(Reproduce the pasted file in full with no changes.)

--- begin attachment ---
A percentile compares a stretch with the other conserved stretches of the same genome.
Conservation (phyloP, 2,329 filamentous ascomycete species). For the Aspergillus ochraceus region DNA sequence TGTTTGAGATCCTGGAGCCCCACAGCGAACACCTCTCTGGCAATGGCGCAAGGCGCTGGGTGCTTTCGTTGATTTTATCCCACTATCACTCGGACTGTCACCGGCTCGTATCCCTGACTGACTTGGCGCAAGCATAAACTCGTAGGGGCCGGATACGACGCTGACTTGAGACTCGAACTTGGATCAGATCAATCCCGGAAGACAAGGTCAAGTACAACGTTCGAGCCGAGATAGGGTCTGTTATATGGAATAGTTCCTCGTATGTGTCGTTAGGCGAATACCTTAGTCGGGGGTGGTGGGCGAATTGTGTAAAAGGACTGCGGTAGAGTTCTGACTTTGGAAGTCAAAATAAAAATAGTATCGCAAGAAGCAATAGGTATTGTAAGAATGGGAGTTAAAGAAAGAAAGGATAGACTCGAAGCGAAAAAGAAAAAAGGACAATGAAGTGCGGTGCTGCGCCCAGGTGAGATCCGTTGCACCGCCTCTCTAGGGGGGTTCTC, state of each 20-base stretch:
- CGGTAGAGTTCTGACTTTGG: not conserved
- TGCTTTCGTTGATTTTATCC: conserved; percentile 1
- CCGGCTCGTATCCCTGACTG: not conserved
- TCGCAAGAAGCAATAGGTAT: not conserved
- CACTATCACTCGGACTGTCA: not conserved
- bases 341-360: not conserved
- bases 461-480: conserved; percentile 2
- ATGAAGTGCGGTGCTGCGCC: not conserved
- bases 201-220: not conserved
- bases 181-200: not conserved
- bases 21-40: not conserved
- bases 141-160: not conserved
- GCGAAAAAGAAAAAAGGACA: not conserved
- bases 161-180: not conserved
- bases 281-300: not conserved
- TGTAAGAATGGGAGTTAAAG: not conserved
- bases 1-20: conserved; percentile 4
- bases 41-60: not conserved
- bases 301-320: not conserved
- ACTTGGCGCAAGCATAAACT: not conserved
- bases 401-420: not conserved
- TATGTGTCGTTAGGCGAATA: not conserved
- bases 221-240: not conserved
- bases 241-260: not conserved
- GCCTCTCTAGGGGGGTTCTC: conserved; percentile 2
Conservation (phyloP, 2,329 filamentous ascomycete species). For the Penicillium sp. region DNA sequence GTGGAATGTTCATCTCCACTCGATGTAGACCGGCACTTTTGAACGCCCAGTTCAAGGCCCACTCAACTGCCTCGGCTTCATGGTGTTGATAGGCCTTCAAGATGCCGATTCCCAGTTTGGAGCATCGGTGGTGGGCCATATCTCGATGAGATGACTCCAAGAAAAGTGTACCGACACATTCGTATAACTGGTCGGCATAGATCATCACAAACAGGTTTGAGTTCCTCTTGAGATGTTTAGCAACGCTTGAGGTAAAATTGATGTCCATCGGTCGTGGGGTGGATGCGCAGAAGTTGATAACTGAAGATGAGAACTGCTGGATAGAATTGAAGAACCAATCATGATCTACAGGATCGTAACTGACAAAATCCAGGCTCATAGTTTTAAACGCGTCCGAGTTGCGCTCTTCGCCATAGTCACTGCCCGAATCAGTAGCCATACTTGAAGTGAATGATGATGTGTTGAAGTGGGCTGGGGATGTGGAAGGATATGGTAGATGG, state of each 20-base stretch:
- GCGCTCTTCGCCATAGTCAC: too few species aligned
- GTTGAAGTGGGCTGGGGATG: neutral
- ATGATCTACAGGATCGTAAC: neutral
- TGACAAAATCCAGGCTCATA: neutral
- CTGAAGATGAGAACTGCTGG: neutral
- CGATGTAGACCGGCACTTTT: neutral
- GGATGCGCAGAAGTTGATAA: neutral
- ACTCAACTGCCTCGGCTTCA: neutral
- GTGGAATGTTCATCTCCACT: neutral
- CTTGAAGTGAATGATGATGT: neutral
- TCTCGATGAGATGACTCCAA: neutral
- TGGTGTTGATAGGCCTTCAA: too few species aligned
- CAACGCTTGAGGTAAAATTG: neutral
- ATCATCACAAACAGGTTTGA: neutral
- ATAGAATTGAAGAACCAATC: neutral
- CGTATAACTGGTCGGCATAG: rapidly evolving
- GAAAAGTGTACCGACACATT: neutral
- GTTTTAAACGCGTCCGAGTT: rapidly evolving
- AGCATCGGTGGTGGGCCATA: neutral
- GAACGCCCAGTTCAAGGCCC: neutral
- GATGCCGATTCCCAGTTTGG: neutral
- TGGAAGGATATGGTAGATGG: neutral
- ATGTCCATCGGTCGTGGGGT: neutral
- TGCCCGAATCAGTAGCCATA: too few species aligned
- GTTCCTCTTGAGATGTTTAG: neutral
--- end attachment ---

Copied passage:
A percentile compares a stretch with the other conserved stretches of the same genome.
Conservation (phyloP, 2,329 filamentous ascomycete species). For the Aspergillus ochraceus region DNA sequence TGTTTGAGATCCTGGAGCCCCACAGCGAACACCTCTCTGGCAATGGCGCAAGGCGCTGGGTGCTTTCGTTGATTTTATCCCACTATCACTCGGACTGTCACCGGCTCGTATCCCTGACTGACTTGGCGCAAGCATAAACTCGTAGGGGCCGGATACGACGCTGACTTGAGACTCGAACTTGGATCAGATCAATCCCGGAAGACAAGGTCAAGTACAACGTTCGAGCCGAGATAGGGTCTGTTATATGGAATAGTTCCTCGTATGTGTCGTTAGGCGAATACCTTAGTCGGGGGTGGTGGGCGAATTGTGTAAAAGGACTGCGGTAGAGTTCTGACTTTGGAAGTCAAAATAAAAATAGTATCGCAAGAAGCAATAGGTATTGTAAGAATGGGAGTTAAAGAAAGAAAGGATAGACTCGAAGCGAAAAAGAAAAAAGGACAATGAAGTGCGGTGCTGCGCCCAGGTGAGATCCGTTGCACCGCCTCTCTAGGGGGGTTCTC, state of each 20-base stretch:
- CGGTAGAGTTCTGACTTTGG: not conserved
- TGCTTTCGTTGATTTTATCC: conserved; percentile 1
- CCGGCTCGTATCCCTGACTG: not conserved
- TCGCAAGAAGCAATAGGTAT: not conserved
- CACTATCACTCGGACTGTCA: not conserved
- bases 341-360: not conserved
- bases 461-480: conserved; percentile 2
- ATGAAGTGCGGTGCTGCGCC: not conserved
- bases 201-220: not conserved
- bases 181-200: not conserved
- bases 21-40: not conserved
- bases 141-160: not conserved
- GCGAAAAAGAAAAAAGGACA: not conserved
- bases 161-180: not conserved
- bases 281-300: not conserved
- TGTAAGAATGGGAGTTAAAG: not conserved
- bases 1-20: conserved; percentile 4
- bases 41-60: not conserved
- bases 301-320: not conserved
- ACTTGGCGCAAGCATAAACT: not conserved
- bases 401-420: not conserved
- TATGTGTCGTTAGGCGAATA: not conserved
- bases 221-240: not conserved
- bases 241-260: not conserved
- GCCTCTCTAGGGGGGTTCTC: conserved; percentile 2
Conservation (phyloP, 2,329 filamentous ascomycete species). For the Penicillium sp. region DNA sequence GTGGAATGTTCATCTCCACTCGATGTAGACCGGCACTTTTGAACGCCCAGTTCAAGGCCCACTCAACTGCCTCGGCTTCATGGTGTTGATAGGCCTTCAAGATGCCGATTCCCAGTTTGGAGCATCGGTGGTGGGCCATATCTCGATGAGATGACTCCAAGAAAAGTGTACCGACACATTCGTATAACTGGTCGGCATAGATCATCACAAACAGGTTTGAGTTCCTCTTGAGATGTTTAGCAACGCTTGAGGTAAAATTGATGTCCATCGGTCGTGGGGTGGATGCGCAGAAGTTGATAACTGAAGATGAGAACTGCTGGATAGAATTGAAGAACCAATCATGATCTACAGGATCGTAACTGACAAAATCCAGGCTCATAGTTTTAAACGCGTCCGAGTTGCGCTCTTCGCCATAGTCACTGCCCGAATCAGTAGCCATACTTGAAGTGAATGATGATGTGTTGAAGTGGGCTGGGGATGTGGAAGGATATGGTAGATGG, state of each 20-base stretch:
- GCGCTCTTCGCCATAGTCAC: too few species aligned
- GTTGAAGTGGGCTGGGGATG: neutral
- ATGATCTACAGGATCGTAAC: neutral
- TGACAAAATCCAGGCTCATA: neutral
- CTGAAGATGAGAACTGCTGG: neutral
- CGATGTAGACCGGCACTTTT: neutral
- GGATGCGCAGAAGTTGATAA: neutral
- ACTCAACTGCCTCGGCTTCA: neutral
- GTGGAATGTTCATCTCCACT: neutral
- CTTGAAGTGAATGATGATGT: neutral
- TCTCGATGAGATGACTCCAA: neutral
- TGGTGTTGATAGGCCTTCAA: too few species aligned
- CAACGCTTGAGGTAAAATTG: neutral
- ATCATCACAAACAGGTTTGA: neutral
- ATAGAATTGAAGAACCAATC: neutral
- CGTATAACTGGTCGGCATAG: rapidly evolving
- GAAAAGTGTACCGACACATT: neutral
- GTTTTAAACGCGTCCGAGTT: rapidly evolving
- AGCATCGGTGGTGGGCCATA: neutral
- GAACGCCCAGTTCAAGGCCC: neutral
- GATGCCGATTCCCAGTTTGG: neutral
- TGGAAGGATATGGTAGATGG: neutral
- ATGTCCATCGGTCGTGGGGT: neutral
- TGCCCGAATCAGTAGCCATA: too few species aligned
- GTTCCTCTTGAGATGTTTAG: neutral